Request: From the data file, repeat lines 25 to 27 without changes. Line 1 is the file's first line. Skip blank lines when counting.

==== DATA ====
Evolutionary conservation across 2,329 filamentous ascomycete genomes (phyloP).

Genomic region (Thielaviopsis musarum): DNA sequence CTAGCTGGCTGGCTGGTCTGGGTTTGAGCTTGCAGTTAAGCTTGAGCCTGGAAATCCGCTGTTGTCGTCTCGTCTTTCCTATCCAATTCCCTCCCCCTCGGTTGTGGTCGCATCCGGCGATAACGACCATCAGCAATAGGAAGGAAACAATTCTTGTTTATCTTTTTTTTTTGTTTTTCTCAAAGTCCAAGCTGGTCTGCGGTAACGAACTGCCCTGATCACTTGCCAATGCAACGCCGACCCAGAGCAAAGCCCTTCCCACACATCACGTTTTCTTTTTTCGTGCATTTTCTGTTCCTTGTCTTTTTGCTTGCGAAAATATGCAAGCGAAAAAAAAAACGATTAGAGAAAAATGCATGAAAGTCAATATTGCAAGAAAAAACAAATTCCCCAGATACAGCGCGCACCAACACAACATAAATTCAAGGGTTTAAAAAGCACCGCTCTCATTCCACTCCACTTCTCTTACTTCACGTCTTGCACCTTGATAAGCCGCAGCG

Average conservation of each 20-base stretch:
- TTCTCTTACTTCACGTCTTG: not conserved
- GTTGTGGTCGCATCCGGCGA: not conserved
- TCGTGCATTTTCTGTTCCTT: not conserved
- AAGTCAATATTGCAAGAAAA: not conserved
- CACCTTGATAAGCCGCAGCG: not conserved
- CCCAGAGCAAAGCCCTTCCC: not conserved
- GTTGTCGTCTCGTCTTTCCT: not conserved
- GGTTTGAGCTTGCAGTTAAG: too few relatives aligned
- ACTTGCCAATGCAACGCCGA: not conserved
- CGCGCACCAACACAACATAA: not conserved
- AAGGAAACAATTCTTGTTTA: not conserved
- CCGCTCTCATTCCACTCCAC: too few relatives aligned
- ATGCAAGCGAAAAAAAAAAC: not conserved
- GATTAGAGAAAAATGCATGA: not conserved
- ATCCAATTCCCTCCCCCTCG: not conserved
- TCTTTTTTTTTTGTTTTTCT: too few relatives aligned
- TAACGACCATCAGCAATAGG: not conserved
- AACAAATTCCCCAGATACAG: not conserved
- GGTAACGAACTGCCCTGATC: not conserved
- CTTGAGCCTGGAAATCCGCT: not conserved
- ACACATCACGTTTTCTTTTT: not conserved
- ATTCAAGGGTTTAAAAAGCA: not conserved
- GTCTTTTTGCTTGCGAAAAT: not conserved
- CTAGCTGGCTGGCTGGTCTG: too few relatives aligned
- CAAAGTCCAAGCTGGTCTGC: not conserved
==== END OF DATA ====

- ATTCAAGGGTTTAAAAAGCA: not conserved
- GTCTTTTTGCTTGCGAAAAT: not conserved
- CTAGCTGGCTGGCTGGTCTG: too few relatives aligned